In the gentler times of 2014, Google introduced a new framework for its YouTube creators called the “Hero/Hub/Hygiene” strategy, changing video marketing forever.
In this article, we’re going to look at the HHH strategy and dissect the way one brand, in particular, is leveraging this framework to achieve higher brand awareness, invite new customers, and create brand loyalty. Not only in the building materials industry but in the broader digital marketing ecosystem, Home Depot’s video marketing strategy is one of the most successful implementations of the HHH strategy framework we’ve seen.
With the ever-increasing number of media platforms and ever-decreasing attention spans, marketing strategies aim to create diverse content to ensure the widest outreach. The HHH Strategy aims to organize this process into three major segments:
Each of these segments represents a specific marketing objective, such as reaching a greater audience to increase brand awareness (hero), reinforcing/clarifying the existing brand-image to build brand loyalty and advocacy (hub), and remaining present with existing customers to help them with immediate needs (hygiene).
The formula implies that a successful video marketing strategy should produce three distinct types of content -- one specific to each HHH segment -- in order to achieve each one's distinct goals. So, let's look at how Home Depot implements the HHH strategy in their video marketing.
This is the content that makes your brand stand out in its full glory, hence the name: “Hero.” It’s the ads you’ll see during the Super Bowl or at a splashy product launch event. It’s not something brands do every week or month, but rather just a few times annually, at key points of the year (i.e. when the brand sees the biggest opportunities to meaningfully impact customers, such as during a nationally televised event or leading up to an important holiday).
Think of it as a beautiful gift card you send to the world on major holidays -- it’s meant to feel unique, exclusive, and leave a lasting impression.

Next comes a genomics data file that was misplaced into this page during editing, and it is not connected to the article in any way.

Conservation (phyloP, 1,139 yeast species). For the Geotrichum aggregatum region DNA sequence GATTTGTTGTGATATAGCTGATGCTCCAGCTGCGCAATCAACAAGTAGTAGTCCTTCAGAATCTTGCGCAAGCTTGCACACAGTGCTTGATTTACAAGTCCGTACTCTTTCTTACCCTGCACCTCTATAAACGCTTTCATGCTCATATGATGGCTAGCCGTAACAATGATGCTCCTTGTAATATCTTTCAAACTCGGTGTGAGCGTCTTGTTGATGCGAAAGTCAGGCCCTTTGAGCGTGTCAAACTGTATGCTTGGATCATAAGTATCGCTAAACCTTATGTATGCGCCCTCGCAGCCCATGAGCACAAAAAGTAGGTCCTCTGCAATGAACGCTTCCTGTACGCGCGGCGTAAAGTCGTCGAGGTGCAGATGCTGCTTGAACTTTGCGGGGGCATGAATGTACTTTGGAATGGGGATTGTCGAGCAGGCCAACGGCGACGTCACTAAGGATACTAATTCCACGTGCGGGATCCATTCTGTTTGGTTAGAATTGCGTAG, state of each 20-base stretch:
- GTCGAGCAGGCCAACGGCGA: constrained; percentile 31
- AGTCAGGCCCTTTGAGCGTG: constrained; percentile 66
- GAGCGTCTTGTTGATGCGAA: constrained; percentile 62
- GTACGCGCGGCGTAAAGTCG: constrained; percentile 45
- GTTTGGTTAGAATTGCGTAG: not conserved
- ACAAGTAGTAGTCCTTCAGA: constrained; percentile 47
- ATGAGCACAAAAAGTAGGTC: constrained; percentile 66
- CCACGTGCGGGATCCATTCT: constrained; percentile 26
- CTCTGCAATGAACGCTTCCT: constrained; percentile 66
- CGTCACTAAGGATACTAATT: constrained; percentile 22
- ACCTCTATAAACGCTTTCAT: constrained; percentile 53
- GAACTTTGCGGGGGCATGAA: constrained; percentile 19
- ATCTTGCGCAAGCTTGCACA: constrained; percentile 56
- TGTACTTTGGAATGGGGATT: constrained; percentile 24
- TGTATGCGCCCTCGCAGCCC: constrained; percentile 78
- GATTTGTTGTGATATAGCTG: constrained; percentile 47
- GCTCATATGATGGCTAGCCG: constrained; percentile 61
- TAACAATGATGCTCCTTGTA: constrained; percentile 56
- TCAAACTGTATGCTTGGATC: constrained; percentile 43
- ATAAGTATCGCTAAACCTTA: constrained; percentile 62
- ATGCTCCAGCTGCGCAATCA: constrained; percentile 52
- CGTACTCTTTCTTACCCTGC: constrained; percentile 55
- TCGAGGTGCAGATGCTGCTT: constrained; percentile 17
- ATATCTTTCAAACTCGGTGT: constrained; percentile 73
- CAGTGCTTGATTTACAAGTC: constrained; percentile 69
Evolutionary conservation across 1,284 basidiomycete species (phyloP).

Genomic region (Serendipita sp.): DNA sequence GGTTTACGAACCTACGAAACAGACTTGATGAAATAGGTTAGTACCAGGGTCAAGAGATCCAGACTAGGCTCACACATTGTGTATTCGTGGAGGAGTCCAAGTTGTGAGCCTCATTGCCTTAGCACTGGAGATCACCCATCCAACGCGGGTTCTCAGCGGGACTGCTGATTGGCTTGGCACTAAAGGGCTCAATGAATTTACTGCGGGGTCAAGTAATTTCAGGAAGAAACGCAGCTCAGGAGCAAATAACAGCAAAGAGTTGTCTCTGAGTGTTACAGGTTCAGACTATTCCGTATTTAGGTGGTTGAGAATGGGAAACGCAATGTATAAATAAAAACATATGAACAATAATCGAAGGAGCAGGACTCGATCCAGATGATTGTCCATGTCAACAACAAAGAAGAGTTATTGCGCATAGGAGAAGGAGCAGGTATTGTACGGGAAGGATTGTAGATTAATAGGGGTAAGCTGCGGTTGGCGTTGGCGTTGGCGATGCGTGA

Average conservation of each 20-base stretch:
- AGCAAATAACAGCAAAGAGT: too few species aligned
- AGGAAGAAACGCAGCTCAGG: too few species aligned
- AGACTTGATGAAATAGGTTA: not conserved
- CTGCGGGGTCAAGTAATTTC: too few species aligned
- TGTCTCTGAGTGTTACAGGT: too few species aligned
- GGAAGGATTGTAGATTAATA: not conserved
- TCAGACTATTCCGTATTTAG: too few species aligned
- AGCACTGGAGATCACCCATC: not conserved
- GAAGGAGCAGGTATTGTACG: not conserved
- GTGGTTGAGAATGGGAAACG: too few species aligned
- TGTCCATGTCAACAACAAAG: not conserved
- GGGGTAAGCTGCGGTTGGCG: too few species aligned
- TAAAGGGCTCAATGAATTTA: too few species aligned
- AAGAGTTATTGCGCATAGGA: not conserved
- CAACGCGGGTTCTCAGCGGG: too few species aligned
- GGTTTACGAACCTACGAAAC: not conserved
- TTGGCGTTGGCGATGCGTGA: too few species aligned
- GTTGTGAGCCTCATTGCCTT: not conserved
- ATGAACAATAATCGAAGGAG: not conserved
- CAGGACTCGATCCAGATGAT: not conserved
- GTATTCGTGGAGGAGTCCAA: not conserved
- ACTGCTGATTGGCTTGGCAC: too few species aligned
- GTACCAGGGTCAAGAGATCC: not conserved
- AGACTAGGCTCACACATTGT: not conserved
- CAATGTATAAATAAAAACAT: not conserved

The most distinct common characteristic of hero videos is their easily identifiable -- and thus recognizable -- protagonist or element that the audience can immediately relate to. In this Home Depot hero content example, the commercial focuses on a famous (and highly relatable) character, Ron Swanson, from the popular TV show Parks and Recreation. As an exclusive sketch on Jon Oliver’s late-night show, this video was practically guaranteed to have a sensational and lasting online presence. Also, is it just us, or does the guy on the right sound a bit like Bob Belcher to you too?
On the other hand, “Hub” videos are something that you create and release more frequently. Think of these videos as your brand’s face; you make them to tell the world who you are, what your values are, and why others should care. This content aims to generate a consistent but not over-abundant (or worse, spammy) media presence.
They’re like monthly “thank you” cards that remind your existing customers about you and make new ones feel welcome as well.
A well-executed Hub video is designed to reestablish and reaffirm brand loyalty through the representation of the company’s values, the type of products or services it provides, and/or the way those offerings impact the customer’s life. It’s not sensational the way Hero content is, but it, too, can have broad appeal and make lasting impressions. Take a look at this "Thank You To Our Associates" video from Home Depot. It captures our shared experience of the challenging year that 2020 was to convey a relatable story about how much Home Depot cares about its customers and the community.
Why on earth would this part of the HHH formula be called “Hygiene”? Simply put, because, just like brushing your teeth, it’s maintenance you should do routinely (my dentist won’t agree, but I’d say producing a regular flow of Hygiene content is even more important than brushing). These videos are the workhorses that keep your brand running. It’s the type of content you put out on your YouTube channel and embed links to in your Instagram stories. It’s extraneous content; it’s not just “noise”; in fact, it’s far from it. Arguably, this is the content that’s most important to your existing customers.
It’s a stack of business cards that your brand is carrying wherever it goes.
Take a look at how Home Depot treats their YouTube channel, where they post an average of five videos a day! This volume and sophistication of “Hygiene” video content production creates an indelible impression of an active brand that cares about its customers.
Hero Hub Hygiene
In less than six years, the Hero, Hub, and Hygiene strategy has earned its place in the playbook of contemporary content marketing, helping brands take their marketing campaigns and videos to the next level.
If you’re looking for ways to kick-start or improve your existing video marketing campaign, the HHH formula might be the best place to start. Producing this volume of carefully calibrated video content may sound like more work than building a house, but it might become the driving force behind your brand’s next successful marketing campaign.